By Elliot Wilson
When speculation first emerged in August that troubled
lender Royal Bank of Scotland was seeking to sell a highly
prized US asset, Citizens Financial Group, heads nodded
The deal, priced at $16 billion by the British media outlets
that broke the story, made good sense. It would allow the
London-based bank, once a global giant, now hobbled and
humbled, to redeem a portion of the UK
government’s 82% stake.
RBS downplayed the rumors: its chief executive Stephen
Hester insisted that Citizens remained one of the
bank’s core assets. But analysts thought the sale
would prove a boon for RBS: unloading the asset would give the
UK lender a big, quick capital fix at a time when new
regulations are forcing European banks to boost their cash
Yet curiously, one aspect of the story that was underplayed
and even overlooked was Citizens’ most likely new
owner: the Brazilian banking group Itaú Unibanco.
Itaú, headed by veteran banker Roberto
Setúbal, had not tendered a formal bid for Citizens when
LatinFinance went to press and had denied media reports that
one was in the offing. But market sources have identified no
fewer than three likely US targets for the southern
hemisphere’s leading financial group. If the
Citizens deal fails, they say, Itaú will look to buy one
of two other regional lenders: Boston-headquartered Sovereign
Bank, owned by Spain’s Grupo Santander; or San
Francisco-based Bank of the West, controlled by
France’s BNP Paribas.
New world order
Yet even if none of the deals goes ahead, and Itaú
looks elsewhere (or internally) for growth, the mere fact that
Latin American banks now play the role of the hunter rather
than the hunted – as would have been the case decades
past – shows how much the world has changed.
Latin American commercial and investment banks, including
Brazilian names Itaú and São Paulo-based BTG
Pactual, are on the lookout for assets both at home and
overseas. Others, including Banco Bradesco and Banco de Brasil,
are growing fast. At the same time, once-peripheral regional
groups such as Davivienda and Grupo de Inversiones Suramericana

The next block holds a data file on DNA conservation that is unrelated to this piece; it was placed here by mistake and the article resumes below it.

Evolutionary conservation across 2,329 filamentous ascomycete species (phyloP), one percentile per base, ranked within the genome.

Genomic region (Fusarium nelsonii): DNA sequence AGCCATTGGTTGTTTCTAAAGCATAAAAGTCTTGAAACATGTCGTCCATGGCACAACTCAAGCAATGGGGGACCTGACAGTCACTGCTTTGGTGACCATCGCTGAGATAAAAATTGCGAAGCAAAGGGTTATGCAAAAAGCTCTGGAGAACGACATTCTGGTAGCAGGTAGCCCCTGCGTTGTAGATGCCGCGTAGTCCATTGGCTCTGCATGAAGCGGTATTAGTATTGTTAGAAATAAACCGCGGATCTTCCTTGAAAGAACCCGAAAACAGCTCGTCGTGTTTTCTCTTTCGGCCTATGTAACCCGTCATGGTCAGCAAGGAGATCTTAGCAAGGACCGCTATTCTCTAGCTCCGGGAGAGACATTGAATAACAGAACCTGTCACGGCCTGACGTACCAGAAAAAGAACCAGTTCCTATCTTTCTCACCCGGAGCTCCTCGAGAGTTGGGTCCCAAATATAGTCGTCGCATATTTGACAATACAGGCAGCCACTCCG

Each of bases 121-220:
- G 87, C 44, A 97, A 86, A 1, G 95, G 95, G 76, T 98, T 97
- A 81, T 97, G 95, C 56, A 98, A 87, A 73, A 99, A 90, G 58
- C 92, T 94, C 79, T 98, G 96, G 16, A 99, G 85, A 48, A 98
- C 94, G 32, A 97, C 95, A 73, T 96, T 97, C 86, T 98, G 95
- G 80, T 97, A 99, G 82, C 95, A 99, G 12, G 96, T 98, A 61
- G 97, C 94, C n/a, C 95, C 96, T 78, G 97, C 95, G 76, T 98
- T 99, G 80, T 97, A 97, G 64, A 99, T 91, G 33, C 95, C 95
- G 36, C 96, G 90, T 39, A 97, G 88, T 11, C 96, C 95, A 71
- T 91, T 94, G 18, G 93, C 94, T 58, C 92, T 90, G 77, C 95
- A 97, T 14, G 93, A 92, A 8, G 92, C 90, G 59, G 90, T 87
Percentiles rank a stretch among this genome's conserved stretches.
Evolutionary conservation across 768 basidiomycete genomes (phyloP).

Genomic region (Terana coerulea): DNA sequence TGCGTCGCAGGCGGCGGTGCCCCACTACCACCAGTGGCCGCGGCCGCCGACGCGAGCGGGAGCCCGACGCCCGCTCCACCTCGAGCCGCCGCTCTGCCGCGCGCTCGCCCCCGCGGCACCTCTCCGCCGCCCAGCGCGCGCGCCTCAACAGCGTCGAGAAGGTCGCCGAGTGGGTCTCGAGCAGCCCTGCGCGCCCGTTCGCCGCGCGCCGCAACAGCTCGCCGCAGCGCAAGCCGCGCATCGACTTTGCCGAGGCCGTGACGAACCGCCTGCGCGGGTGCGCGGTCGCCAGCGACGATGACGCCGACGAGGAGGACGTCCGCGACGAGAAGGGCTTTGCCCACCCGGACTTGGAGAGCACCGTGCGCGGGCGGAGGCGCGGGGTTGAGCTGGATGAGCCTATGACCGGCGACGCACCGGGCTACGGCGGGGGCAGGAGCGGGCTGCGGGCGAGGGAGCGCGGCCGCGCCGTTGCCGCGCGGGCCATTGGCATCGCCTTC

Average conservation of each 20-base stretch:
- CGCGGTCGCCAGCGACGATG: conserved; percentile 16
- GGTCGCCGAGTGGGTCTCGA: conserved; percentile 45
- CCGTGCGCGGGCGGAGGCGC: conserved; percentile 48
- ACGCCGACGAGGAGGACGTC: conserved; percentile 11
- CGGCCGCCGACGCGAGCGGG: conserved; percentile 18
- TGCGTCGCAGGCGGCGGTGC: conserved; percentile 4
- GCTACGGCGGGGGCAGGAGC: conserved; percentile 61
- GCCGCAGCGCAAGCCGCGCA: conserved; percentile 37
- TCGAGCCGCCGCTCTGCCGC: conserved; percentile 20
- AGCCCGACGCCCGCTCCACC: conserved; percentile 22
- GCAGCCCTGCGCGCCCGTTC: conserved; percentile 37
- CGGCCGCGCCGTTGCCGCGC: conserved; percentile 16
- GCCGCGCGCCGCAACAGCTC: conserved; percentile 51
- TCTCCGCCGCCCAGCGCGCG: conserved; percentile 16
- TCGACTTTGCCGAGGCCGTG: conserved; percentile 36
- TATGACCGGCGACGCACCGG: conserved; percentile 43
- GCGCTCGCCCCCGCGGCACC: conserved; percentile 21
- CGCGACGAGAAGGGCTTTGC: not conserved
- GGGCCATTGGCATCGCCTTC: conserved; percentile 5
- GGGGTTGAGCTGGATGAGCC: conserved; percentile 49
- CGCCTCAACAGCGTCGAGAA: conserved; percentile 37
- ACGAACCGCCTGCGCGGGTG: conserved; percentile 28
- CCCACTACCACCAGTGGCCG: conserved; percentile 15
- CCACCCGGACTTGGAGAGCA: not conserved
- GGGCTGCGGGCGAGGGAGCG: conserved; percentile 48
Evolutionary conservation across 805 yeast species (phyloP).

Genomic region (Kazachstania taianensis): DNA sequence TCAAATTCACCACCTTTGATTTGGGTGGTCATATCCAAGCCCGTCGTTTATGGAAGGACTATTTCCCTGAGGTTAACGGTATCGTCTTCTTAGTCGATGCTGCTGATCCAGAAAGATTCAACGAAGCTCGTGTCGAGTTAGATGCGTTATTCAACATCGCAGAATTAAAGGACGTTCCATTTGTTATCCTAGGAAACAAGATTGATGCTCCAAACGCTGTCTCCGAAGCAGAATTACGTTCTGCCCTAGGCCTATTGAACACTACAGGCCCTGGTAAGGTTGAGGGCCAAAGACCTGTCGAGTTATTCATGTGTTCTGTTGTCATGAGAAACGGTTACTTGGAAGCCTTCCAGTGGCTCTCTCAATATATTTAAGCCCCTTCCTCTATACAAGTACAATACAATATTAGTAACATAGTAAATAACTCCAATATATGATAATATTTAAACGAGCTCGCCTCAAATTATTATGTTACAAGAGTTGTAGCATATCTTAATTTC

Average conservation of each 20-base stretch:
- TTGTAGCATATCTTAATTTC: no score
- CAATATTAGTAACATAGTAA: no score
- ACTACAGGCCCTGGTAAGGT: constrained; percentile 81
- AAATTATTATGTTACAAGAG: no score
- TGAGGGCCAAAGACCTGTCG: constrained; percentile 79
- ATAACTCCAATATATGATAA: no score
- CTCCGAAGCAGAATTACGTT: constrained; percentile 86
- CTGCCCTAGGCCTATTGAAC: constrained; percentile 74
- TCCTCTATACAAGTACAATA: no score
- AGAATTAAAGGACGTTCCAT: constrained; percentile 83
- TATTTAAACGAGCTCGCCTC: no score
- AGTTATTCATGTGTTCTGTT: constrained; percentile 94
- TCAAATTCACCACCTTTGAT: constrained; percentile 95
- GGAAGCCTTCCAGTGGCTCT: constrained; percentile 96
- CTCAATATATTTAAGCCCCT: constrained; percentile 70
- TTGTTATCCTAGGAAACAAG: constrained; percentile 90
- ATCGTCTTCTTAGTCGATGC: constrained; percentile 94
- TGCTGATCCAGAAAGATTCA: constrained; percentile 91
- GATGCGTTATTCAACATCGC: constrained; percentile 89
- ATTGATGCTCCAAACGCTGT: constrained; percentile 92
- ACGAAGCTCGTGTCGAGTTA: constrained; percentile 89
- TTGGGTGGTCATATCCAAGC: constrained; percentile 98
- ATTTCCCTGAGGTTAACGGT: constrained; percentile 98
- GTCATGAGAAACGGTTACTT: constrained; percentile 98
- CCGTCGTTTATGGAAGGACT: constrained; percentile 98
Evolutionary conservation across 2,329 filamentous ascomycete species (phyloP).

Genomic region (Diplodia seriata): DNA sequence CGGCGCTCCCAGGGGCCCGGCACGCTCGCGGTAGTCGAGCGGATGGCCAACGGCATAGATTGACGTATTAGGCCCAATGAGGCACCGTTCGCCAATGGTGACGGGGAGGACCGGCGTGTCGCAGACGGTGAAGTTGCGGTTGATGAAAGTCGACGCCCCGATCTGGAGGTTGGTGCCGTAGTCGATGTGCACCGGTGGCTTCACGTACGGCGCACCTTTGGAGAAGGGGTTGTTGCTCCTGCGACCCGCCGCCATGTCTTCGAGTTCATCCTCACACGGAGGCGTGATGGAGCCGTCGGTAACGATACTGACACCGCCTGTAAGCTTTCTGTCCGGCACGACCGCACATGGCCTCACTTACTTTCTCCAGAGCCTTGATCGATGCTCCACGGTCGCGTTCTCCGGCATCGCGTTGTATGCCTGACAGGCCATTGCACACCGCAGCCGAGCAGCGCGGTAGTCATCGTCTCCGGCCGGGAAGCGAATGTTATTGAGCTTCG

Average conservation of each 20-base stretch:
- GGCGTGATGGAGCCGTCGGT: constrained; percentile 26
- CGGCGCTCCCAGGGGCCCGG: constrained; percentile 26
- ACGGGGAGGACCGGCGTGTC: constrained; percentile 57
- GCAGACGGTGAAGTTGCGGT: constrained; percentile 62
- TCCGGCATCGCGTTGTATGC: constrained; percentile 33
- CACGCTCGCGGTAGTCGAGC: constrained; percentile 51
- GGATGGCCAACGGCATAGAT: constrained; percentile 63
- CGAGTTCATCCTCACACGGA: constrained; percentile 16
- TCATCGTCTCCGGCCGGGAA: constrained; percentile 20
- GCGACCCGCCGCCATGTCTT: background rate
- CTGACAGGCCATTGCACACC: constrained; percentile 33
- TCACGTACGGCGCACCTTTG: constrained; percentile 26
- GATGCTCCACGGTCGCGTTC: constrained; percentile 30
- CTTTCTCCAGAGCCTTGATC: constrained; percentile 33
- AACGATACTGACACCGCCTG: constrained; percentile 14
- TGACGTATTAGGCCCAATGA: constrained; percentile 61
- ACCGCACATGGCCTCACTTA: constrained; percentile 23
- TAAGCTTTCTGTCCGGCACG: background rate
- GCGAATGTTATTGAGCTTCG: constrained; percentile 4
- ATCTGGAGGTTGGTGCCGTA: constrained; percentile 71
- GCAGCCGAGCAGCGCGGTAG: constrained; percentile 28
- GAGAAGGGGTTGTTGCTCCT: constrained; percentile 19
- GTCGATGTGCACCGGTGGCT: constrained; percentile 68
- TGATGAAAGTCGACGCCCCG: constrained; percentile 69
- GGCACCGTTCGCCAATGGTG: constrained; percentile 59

(Grupo Sura), both based in Colombia, are snapping up valuable
assets shed by European lenders as they retreat – some
piecemeal, some aggressively – from the region.
The latter theme is part of a wider process of deleveraging
where western banks in general, and European lenders
specifically, have quit markets once deemed vital to future
Across central and eastern Europe, central Asia and Russia,
and the Pacific Rim from Japan through to Australia, European
lenders are selling assets or shutting up shop.
Capital earned through equity sales, or repatriated by
cancelling or trimming credit lines, is being sequestered back
home to comply with new regulations (Basel III rules demand
Tier-1 capital levels of at least 9%) or to kowtow to local
political pressure (RBS, along with other UK lenders, is under
pressure to boost lending to British enterprises).
Wherever it happens, the effects of deleveraging are felt in
different ways. In Asia, European banks are retreating
reluctantly but en masse, allowing Asian lenders to regain lost
territory. In central and eastern Europe, a region that relies
far too heavily on western Europe for funding, the pain of
deleveraging is felt more keenly.
Across Latin America the picture is far more nuanced. In
some cases European banks, facing problems at home, have simply
cut and run. RBS exited its Brazil operations in 2011 as part,
a bank spokesman insisted, "of our refocus of our Latin America
business strategy". 'Refocus’ is in this context
merely a Napoleonic retreat in disguise: RBS has also
'refocused’ its attention away from a host of
other countries, abandoning the likes of Chile, Venezuela,
Colombia, and Argentina.
That any bank would want to exit the world’s
25th, 28th, 34th, and 43rd largest economies, along with
Brazil, number seven on the list of world’s
largest industrial nations, all in less than a year, highlights
the challenges facing Europe’s lenders.
Others are departing, too. In September 2011, Davivienda,
which had operations outside Colombia in Panama and Miami, paid
$801 million to buy HSBC’s units in Costa Rica, El
Salvador and Honduras, gaining $4.3 billion in assets and $2.3
billion in loans. Three months later, Grupo Sura finalized a
deal to buy the Latin American interests of the
Even the biggest European operators in the region –
Spanish groups Santander and BBVA – are allowing their
empires to get nibbled away. In 2011, Santander, casting around
for money, opted to sell its underperforming Colombia
operations, which controlled just 3% of the local market.
Executive chairman Emilio Botín concluded the sale,
which allowed Santander to pocket a handy $1.225 billion, with
the words: "Our market share in retail banking in Colombia was
a long way from the 10% we aim to have in the markets in which
we are present."
BBVA also has problems of its own. In May 2012,
Spain’s second-largest bank by market value
revealed that it was selling its pension fund management
operations in Chile, Colombia, Mexico and Peru as it focuses on
its "core" banking operations.